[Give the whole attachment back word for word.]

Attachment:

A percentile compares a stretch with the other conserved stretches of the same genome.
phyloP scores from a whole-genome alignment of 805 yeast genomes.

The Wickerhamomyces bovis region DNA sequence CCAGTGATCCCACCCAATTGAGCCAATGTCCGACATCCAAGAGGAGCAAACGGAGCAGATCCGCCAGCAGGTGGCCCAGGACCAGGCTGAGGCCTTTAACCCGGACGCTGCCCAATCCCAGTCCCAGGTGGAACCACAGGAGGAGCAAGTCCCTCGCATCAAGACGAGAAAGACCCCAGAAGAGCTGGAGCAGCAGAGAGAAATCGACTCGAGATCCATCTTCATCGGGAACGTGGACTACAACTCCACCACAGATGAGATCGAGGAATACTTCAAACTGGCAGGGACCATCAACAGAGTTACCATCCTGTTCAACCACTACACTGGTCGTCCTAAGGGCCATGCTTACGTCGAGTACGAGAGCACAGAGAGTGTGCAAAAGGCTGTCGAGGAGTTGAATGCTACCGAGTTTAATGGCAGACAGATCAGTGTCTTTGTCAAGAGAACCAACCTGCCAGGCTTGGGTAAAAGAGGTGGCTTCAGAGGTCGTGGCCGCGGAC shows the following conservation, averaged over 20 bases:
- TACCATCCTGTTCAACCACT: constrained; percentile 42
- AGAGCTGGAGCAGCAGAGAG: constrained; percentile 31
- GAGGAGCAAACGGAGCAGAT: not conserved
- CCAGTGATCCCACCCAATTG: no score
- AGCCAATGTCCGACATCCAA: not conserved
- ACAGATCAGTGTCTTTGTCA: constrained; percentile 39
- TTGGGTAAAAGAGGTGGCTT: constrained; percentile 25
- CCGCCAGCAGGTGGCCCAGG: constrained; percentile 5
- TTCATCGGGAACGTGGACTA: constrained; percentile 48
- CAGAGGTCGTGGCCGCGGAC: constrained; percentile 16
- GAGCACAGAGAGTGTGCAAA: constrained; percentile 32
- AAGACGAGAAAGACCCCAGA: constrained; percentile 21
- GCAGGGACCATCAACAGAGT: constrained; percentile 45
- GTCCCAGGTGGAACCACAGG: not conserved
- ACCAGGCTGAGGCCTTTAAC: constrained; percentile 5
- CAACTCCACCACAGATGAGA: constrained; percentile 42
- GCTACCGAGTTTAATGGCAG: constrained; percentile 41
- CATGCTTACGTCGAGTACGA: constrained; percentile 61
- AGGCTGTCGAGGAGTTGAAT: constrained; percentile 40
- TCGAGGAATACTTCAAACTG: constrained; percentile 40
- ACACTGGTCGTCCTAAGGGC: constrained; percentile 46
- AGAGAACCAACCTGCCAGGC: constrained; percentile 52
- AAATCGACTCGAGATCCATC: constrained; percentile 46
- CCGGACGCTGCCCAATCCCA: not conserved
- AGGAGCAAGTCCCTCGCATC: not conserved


A percentile compares a stretch with the other conserved stretches of the same genome.
phyloP scores from a whole-genome alignment of 805 yeast genomes.

The Wickerhamomyces bovis region DNA sequence CCAGTGATCCCACCCAATTGAGCCAATGTCCGACATCCAAGAGGAGCAAACGGAGCAGATCCGCCAGCAGGTGGCCCAGGACCAGGCTGAGGCCTTTAACCCGGACGCTGCCCAATCCCAGTCCCAGGTGGAACCACAGGAGGAGCAAGTCCCTCGCATCAAGACGAGAAAGACCCCAGAAGAGCTGGAGCAGCAGAGAGAAATCGACTCGAGATCCATCTTCATCGGGAACGTGGACTACAACTCCACCACAGATGAGATCGAGGAATACTTCAAACTGGCAGGGACCATCAACAGAGTTACCATCCTGTTCAACCACTACACTGGTCGTCCTAAGGGCCATGCTTACGTCGAGTACGAGAGCACAGAGAGTGTGCAAAAGGCTGTCGAGGAGTTGAATGCTACCGAGTTTAATGGCAGACAGATCAGTGTCTTTGTCAAGAGAACCAACCTGCCAGGCTTGGGTAAAAGAGGTGGCTTCAGAGGTCGTGGCCGCGGAC shows the following conservation, averaged over 20 bases:
- TACCATCCTGTTCAACCACT: constrained; percentile 42
- AGAGCTGGAGCAGCAGAGAG: constrained; percentile 31
- GAGGAGCAAACGGAGCAGAT: not conserved
- CCAGTGATCCCACCCAATTG: no score
- AGCCAATGTCCGACATCCAA: not conserved
- ACAGATCAGTGTCTTTGTCA: constrained; percentile 39
- TTGGGTAAAAGAGGTGGCTT: constrained; percentile 25
- CCGCCAGCAGGTGGCCCAGG: constrained; percentile 5
- TTCATCGGGAACGTGGACTA: constrained; percentile 48
- CAGAGGTCGTGGCCGCGGAC: constrained; percentile 16
- GAGCACAGAGAGTGTGCAAA: constrained; percentile 32
- AAGACGAGAAAGACCCCAGA: constrained; percentile 21
- GCAGGGACCATCAACAGAGT: constrained; percentile 45
- GTCCCAGGTGGAACCACAGG: not conserved
- ACCAGGCTGAGGCCTTTAAC: constrained; percentile 5
- CAACTCCACCACAGATGAGA: constrained; percentile 42
- GCTACCGAGTTTAATGGCAG: constrained; percentile 41
- CATGCTTACGTCGAGTACGA: constrained; percentile 61
- AGGCTGTCGAGGAGTTGAAT: constrained; percentile 40
- TCGAGGAATACTTCAAACTG: constrained; percentile 40
- ACACTGGTCGTCCTAAGGGC: constrained; percentile 46
- AGAGAACCAACCTGCCAGGC: constrained; percentile 52
- AAATCGACTCGAGATCCATC: constrained; percentile 46
- CCGGACGCTGCCCAATCCCA: not conserved
- AGGAGCAAGTCCCTCGCATC: not conserved